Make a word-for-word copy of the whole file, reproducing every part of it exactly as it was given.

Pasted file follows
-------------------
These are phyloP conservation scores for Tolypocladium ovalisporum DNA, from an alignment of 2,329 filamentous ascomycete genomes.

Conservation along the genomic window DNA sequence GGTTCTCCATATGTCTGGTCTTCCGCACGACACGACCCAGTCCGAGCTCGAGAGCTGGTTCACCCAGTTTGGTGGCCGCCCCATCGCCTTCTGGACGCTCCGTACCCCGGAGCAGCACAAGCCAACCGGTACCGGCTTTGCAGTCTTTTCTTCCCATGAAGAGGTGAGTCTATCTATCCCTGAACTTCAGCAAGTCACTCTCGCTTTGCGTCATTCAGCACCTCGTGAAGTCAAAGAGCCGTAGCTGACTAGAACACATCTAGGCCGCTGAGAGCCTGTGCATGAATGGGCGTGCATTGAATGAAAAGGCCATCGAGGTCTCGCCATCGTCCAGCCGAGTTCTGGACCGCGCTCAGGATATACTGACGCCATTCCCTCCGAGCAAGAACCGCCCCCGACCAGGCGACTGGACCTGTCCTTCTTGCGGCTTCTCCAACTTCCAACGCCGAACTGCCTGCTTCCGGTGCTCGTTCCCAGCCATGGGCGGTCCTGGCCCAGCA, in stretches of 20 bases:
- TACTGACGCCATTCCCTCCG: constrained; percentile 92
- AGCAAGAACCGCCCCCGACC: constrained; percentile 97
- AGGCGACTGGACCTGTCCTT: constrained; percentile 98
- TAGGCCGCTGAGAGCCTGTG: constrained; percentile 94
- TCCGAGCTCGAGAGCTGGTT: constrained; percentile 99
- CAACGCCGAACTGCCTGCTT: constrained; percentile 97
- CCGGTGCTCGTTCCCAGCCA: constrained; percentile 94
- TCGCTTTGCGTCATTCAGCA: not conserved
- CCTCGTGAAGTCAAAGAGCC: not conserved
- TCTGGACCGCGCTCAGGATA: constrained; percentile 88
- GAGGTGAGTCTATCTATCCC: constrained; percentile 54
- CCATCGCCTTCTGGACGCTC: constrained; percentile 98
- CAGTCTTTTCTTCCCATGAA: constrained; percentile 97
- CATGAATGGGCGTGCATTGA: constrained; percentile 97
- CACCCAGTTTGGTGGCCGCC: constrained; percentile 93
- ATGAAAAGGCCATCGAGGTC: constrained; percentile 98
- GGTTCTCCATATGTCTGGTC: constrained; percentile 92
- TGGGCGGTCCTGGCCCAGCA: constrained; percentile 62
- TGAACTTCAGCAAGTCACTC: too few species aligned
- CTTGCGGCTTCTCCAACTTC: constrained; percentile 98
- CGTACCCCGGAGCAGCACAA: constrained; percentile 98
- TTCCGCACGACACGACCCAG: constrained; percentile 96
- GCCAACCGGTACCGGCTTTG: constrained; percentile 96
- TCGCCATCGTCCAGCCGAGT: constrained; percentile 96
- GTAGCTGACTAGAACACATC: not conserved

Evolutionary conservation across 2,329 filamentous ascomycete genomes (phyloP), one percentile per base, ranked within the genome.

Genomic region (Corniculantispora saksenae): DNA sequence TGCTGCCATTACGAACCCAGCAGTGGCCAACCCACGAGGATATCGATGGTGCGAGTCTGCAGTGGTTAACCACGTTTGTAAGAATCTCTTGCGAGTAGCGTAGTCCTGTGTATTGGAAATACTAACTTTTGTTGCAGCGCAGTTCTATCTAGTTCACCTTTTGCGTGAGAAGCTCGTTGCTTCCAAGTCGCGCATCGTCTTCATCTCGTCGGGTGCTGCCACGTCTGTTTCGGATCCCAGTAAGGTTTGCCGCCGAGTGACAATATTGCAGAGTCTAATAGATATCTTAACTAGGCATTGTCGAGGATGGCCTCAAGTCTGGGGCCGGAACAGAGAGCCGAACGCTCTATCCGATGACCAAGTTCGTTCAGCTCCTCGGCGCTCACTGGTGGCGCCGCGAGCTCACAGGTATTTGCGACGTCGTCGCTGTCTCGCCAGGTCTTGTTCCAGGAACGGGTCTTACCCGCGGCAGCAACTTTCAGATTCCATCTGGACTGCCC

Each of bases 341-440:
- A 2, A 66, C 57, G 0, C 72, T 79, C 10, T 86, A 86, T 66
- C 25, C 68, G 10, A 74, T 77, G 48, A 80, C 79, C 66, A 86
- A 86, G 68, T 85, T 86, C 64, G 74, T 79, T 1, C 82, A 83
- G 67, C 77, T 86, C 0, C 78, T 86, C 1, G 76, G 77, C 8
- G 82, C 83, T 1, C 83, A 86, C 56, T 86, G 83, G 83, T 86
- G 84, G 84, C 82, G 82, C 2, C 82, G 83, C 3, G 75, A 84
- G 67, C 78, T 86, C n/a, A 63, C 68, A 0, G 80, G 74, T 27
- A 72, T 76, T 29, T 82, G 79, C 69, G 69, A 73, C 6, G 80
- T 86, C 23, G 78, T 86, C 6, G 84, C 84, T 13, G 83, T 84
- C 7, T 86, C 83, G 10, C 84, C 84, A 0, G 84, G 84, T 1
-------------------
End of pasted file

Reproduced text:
These are phyloP conservation scores for Tolypocladium ovalisporum DNA, from an alignment of 2,329 filamentous ascomycete genomes.

Conservation along the genomic window DNA sequence GGTTCTCCATATGTCTGGTCTTCCGCACGACACGACCCAGTCCGAGCTCGAGAGCTGGTTCACCCAGTTTGGTGGCCGCCCCATCGCCTTCTGGACGCTCCGTACCCCGGAGCAGCACAAGCCAACCGGTACCGGCTTTGCAGTCTTTTCTTCCCATGAAGAGGTGAGTCTATCTATCCCTGAACTTCAGCAAGTCACTCTCGCTTTGCGTCATTCAGCACCTCGTGAAGTCAAAGAGCCGTAGCTGACTAGAACACATCTAGGCCGCTGAGAGCCTGTGCATGAATGGGCGTGCATTGAATGAAAAGGCCATCGAGGTCTCGCCATCGTCCAGCCGAGTTCTGGACCGCGCTCAGGATATACTGACGCCATTCCCTCCGAGCAAGAACCGCCCCCGACCAGGCGACTGGACCTGTCCTTCTTGCGGCTTCTCCAACTTCCAACGCCGAACTGCCTGCTTCCGGTGCTCGTTCCCAGCCATGGGCGGTCCTGGCCCAGCA, in stretches of 20 bases:
- TACTGACGCCATTCCCTCCG: constrained; percentile 92
- AGCAAGAACCGCCCCCGACC: constrained; percentile 97
- AGGCGACTGGACCTGTCCTT: constrained; percentile 98
- TAGGCCGCTGAGAGCCTGTG: constrained; percentile 94
- TCCGAGCTCGAGAGCTGGTT: constrained; percentile 99
- CAACGCCGAACTGCCTGCTT: constrained; percentile 97
- CCGGTGCTCGTTCCCAGCCA: constrained; percentile 94
- TCGCTTTGCGTCATTCAGCA: not conserved
- CCTCGTGAAGTCAAAGAGCC: not conserved
- TCTGGACCGCGCTCAGGATA: constrained; percentile 88
- GAGGTGAGTCTATCTATCCC: constrained; percentile 54
- CCATCGCCTTCTGGACGCTC: constrained; percentile 98
- CAGTCTTTTCTTCCCATGAA: constrained; percentile 97
- CATGAATGGGCGTGCATTGA: constrained; percentile 97
- CACCCAGTTTGGTGGCCGCC: constrained; percentile 93
- ATGAAAAGGCCATCGAGGTC: constrained; percentile 98
- GGTTCTCCATATGTCTGGTC: constrained; percentile 92
- TGGGCGGTCCTGGCCCAGCA: constrained; percentile 62
- TGAACTTCAGCAAGTCACTC: too few species aligned
- CTTGCGGCTTCTCCAACTTC: constrained; percentile 98
- CGTACCCCGGAGCAGCACAA: constrained; percentile 98
- TTCCGCACGACACGACCCAG: constrained; percentile 96
- GCCAACCGGTACCGGCTTTG: constrained; percentile 96
- TCGCCATCGTCCAGCCGAGT: constrained; percentile 96
- GTAGCTGACTAGAACACATC: not conserved

Evolutionary conservation across 2,329 filamentous ascomycete genomes (phyloP), one percentile per base, ranked within the genome.

Genomic region (Corniculantispora saksenae): DNA sequence TGCTGCCATTACGAACCCAGCAGTGGCCAACCCACGAGGATATCGATGGTGCGAGTCTGCAGTGGTTAACCACGTTTGTAAGAATCTCTTGCGAGTAGCGTAGTCCTGTGTATTGGAAATACTAACTTTTGTTGCAGCGCAGTTCTATCTAGTTCACCTTTTGCGTGAGAAGCTCGTTGCTTCCAAGTCGCGCATCGTCTTCATCTCGTCGGGTGCTGCCACGTCTGTTTCGGATCCCAGTAAGGTTTGCCGCCGAGTGACAATATTGCAGAGTCTAATAGATATCTTAACTAGGCATTGTCGAGGATGGCCTCAAGTCTGGGGCCGGAACAGAGAGCCGAACGCTCTATCCGATGACCAAGTTCGTTCAGCTCCTCGGCGCTCACTGGTGGCGCCGCGAGCTCACAGGTATTTGCGACGTCGTCGCTGTCTCGCCAGGTCTTGTTCCAGGAACGGGTCTTACCCGCGGCAGCAACTTTCAGATTCCATCTGGACTGCCC

Each of bases 341-440:
- A 2, A 66, C 57, G 0, C 72, T 79, C 10, T 86, A 86, T 66
- C 25, C 68, G 10, A 74, T 77, G 48, A 80, C 79, C 66, A 86
- A 86, G 68, T 85, T 86, C 64, G 74, T 79, T 1, C 82, A 83
- G 67, C 77, T 86, C 0, C 78, T 86, C 1, G 76, G 77, C 8
- G 82, C 83, T 1, C 83, A 86, C 56, T 86, G 83, G 83, T 86
- G 84, G 84, C 82, G 82, C 2, C 82, G 83, C 3, G 75, A 84
- G 67, C 78, T 86, C n/a, A 63, C 68, A 0, G 80, G 74, T 27
- A 72, T 76, T 29, T 82, G 79, C 69, G 69, A 73, C 6, G 80
- T 86, C 23, G 78, T 86, C 6, G 84, C 84, T 13, G 83, T 84
- C 7, T 86, C 83, G 10, C 84, C 84, A 0, G 84, G 84, T 1